Iowa Small Business Development Centers
Entrepreneurs in Iowa need help to start and grow small businesses and to transfer ownership when they retire. Iowa State’s College of Business hosts the Iowa Small Business Development Center program. The program’s 13 centers provide advice, counseling, training and access to other resources to help Iowa’s small business owners. The Small Business Development Center helped the owner of a fused-glass retail shop and classroom move her business from her home to a storefront in downtown Fort Dodge. The center helped her complete the documentation needed to get financing for the retail space. The center also provided advice on improving and growing her small business.
Downtown retail district graphic identity project
Downtown retail districts must look vibrant and eclectic to compete with larger retailers. Each business must appear unique. The Grinnell Chamber of Commerce saw how graphic design had helped other communities, and wanted help for its own district. After studying the needs for each business, Iowa State graphic design students created new logos, signs and storefronts to help set each store apart and make it more competitive. Students interviewed business owners to understand their customers and goals. They analyzed the existing graphics and storefronts to help owners understand why their graphic messages were falling short. Then, students used new graphic images to create a unique visual “story” for each Grinnell store.
Partnering Landscape and Community Enhancement Program
Iowa State University’s Partnering Landscape and Community Enhancement (PLaCE) program offers assistance to towns that want to enhance and promote themselves through community improvement projects. Students, faculty and staff from the Iowa State College of Design and Iowa State Extension and Outreach work with Iowa communities to explore a variety of design options. Successful projects have included downtown streetscapes and riverfronts, neighborhood gardens, a new main gate at a county fairgrounds and a junkyard converted to a trailhead park.
Redefining Prison Landscapes
Iowa is building a new facility for inmates of the Correctional Institution for Women. The prison wants outdoor areas that aid in rehabilitation while maintaining security sight lines. Iowa State University landscape architecture students designed a landscape with recreational opportunities to improve health, vegetable gardens to decrease food costs and improved visitor areas where offenders can meet with families. The class researched prison life, spoke to inmates and staff and visited the site. The design meets inmates’ needs and maintains staff security requirements. Offenders wanted spaces for recreation, learning and visiting. Prison staff required clear sight lines, no hiding places and secured landscaping materials.
Two highways that used to go through Mount Pleasant were rerouted. The community needed to create new connections between central parts of town and the highways. Faculty and students from the Iowa State University College of Design created a new graphic identity for Mount Pleasant. They also proposed designs to renew the town square and surrounding area as well as the grounds of the Midwest Old Threshers Reunion, an event that attracts thousands of visitors annually. Designers created a work plan that combined technology, human need and beauty. GIS software was used to create a video of the town to serve as a planning tool. An urban design class created new visions for downtown. Interchange development plans were created. Public participation activities were used to gain resident input.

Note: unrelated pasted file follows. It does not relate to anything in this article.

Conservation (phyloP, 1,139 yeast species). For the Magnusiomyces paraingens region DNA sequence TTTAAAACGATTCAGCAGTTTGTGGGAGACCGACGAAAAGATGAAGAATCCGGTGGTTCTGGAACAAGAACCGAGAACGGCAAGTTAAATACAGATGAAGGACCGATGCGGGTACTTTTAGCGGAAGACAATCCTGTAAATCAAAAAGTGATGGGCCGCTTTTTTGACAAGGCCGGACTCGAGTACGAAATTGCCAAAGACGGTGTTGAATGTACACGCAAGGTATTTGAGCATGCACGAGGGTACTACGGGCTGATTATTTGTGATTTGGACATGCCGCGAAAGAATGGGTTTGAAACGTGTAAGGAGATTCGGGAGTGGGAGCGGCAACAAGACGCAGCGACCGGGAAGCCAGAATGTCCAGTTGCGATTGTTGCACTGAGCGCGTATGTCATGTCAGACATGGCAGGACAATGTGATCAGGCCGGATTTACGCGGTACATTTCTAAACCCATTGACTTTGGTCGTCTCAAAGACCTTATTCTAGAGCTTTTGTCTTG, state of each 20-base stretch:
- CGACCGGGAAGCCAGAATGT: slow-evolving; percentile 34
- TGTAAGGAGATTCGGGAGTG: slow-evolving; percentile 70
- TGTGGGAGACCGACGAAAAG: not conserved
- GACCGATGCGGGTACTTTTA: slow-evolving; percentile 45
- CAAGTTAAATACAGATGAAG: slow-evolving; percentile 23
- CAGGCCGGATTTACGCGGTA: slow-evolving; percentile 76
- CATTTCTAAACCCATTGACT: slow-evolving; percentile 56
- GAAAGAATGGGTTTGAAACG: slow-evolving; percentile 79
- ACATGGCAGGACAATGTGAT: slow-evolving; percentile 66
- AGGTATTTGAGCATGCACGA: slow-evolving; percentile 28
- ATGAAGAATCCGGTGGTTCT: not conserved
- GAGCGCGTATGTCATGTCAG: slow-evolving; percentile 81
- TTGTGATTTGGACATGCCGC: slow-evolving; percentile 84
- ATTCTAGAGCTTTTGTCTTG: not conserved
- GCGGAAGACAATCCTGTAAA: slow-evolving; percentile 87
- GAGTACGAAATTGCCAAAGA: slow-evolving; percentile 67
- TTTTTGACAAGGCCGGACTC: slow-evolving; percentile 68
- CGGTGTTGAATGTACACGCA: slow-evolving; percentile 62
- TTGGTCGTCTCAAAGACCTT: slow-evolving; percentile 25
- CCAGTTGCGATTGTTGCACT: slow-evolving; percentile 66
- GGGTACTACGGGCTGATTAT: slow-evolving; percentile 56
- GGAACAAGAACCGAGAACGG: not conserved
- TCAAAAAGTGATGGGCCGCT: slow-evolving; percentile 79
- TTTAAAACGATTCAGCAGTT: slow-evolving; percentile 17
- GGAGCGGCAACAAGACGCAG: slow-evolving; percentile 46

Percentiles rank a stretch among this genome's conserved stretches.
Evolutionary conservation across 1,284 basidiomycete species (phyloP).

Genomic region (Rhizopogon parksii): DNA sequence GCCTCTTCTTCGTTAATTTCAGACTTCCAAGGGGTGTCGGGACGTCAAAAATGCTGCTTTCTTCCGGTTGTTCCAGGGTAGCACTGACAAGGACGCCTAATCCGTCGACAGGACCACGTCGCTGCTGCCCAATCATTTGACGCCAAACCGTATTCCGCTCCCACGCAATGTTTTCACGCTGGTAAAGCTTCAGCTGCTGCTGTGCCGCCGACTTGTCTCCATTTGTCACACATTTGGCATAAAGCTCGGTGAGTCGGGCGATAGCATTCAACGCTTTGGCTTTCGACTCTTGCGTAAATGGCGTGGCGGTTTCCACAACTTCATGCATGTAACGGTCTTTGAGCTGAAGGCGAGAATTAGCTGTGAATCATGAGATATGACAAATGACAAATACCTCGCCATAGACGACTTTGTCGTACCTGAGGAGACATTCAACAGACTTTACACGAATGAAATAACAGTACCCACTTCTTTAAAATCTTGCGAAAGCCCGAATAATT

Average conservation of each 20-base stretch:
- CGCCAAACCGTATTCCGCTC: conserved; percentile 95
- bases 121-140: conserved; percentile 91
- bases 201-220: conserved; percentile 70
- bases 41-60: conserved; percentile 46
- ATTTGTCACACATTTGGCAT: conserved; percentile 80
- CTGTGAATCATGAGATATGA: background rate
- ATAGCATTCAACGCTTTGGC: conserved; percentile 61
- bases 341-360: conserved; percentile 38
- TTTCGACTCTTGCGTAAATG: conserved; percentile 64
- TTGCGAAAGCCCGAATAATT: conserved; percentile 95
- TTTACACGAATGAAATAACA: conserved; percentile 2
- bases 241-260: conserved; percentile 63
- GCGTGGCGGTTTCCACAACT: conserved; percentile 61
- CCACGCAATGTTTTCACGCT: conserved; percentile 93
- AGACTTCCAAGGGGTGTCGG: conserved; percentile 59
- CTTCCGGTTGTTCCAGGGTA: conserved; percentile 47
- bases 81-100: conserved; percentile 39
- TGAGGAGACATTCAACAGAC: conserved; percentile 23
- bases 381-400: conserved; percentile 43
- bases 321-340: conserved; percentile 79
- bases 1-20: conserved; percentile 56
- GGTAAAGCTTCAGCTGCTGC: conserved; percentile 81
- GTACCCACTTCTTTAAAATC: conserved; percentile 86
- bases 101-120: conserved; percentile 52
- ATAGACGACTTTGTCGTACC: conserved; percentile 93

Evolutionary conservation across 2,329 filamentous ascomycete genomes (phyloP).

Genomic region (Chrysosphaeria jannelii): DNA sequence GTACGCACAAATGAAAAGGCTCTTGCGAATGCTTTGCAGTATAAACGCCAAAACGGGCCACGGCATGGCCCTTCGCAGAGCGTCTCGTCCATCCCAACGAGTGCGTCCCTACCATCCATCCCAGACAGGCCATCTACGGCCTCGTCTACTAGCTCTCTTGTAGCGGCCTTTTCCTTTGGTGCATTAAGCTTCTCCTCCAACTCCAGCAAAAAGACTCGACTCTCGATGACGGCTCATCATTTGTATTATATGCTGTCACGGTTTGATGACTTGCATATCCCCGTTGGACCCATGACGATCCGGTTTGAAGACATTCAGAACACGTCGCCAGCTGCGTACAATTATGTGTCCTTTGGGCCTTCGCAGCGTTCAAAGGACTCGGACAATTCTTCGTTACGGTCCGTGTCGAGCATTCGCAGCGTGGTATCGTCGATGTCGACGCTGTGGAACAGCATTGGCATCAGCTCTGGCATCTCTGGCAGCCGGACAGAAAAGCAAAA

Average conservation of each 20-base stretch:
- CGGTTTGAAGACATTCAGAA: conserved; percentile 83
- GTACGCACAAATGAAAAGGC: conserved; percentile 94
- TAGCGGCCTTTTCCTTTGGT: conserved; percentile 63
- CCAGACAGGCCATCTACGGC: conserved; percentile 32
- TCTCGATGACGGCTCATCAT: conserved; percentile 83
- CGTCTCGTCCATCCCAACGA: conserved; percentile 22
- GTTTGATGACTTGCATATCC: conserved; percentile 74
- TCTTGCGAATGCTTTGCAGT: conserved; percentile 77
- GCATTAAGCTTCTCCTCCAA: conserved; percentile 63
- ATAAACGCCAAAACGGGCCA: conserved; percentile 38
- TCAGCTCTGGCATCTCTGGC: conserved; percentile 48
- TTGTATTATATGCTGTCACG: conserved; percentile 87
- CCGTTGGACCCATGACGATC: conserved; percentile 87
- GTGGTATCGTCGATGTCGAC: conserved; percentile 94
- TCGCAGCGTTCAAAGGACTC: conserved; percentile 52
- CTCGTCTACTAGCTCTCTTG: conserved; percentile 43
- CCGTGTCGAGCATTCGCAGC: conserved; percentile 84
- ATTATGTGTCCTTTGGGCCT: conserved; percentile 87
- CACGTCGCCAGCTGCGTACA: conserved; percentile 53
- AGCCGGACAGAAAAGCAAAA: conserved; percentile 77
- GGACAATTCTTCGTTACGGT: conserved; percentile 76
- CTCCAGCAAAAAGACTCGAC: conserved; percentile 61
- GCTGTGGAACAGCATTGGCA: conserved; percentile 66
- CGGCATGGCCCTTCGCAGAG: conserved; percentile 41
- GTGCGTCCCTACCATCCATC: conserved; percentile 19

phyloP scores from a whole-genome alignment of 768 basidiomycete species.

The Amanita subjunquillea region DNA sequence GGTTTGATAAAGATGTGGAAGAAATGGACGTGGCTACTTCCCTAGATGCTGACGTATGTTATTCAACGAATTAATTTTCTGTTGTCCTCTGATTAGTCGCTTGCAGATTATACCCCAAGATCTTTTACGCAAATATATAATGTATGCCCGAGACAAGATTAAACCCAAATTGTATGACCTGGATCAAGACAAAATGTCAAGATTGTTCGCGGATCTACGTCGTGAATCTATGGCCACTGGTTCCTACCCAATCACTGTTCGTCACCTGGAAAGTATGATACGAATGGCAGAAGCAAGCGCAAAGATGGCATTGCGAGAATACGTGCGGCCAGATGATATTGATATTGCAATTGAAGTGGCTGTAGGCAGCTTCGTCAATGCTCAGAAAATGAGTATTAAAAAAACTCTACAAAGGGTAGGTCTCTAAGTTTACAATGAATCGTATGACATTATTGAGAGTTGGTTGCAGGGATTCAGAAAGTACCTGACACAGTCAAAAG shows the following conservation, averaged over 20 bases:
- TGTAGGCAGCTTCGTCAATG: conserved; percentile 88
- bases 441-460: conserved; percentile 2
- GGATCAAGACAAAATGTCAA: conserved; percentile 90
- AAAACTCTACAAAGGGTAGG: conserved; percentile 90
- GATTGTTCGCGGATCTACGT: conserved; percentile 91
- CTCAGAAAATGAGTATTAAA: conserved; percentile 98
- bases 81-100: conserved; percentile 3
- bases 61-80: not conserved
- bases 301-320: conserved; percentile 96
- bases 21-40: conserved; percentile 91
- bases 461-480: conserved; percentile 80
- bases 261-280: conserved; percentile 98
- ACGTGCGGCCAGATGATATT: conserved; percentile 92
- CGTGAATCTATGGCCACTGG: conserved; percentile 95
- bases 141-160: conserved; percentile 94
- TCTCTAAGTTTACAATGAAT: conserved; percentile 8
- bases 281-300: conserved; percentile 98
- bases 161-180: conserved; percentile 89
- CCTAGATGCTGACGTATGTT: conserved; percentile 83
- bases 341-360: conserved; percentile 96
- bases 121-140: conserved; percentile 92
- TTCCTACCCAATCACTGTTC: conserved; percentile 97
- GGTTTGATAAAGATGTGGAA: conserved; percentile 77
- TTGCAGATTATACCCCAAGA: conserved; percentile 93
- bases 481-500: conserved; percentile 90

Community visioning program
Small Iowa towns often can’t get the design services they need, because the cost is too high or the city doesn’t have its own planner or engineer. Iowa State University Extension and Outreach created a process that helps town leaders and volunteers work with designers to create new approaches to community betterment. The Iowa’s Living Roadways Community Visioning Program is a joint effort by Iowa State, landscape architects and Trees Forever, an Iowa nonprofit. The Iowa Department of Transportation funds the program. Since 1996, the Community Visioning Program has helped 183 towns make improvements to their streets, sidewalks and landscapes. Of these towns, 94 percent have finished at least one project.
Embracing diversity for a sustainable future
The City of Perry wants to bring its growing Latino community together with long-time residents to create a more sustainable future. Since 2006, the Iowa State University College of Design and Iowa State University Extension and Outreach have helped Perry create opportunities for residents from all backgrounds to work together for community improvement. Iowa State brings people together through workshops, surveys and public meetings. Using input from these activities, students have proposed improvements including an urban park, community signs and a downtown plan. And students built a studio in a remodeled bank building, which is used as a meeting place and idea center.
Multicultural community planning project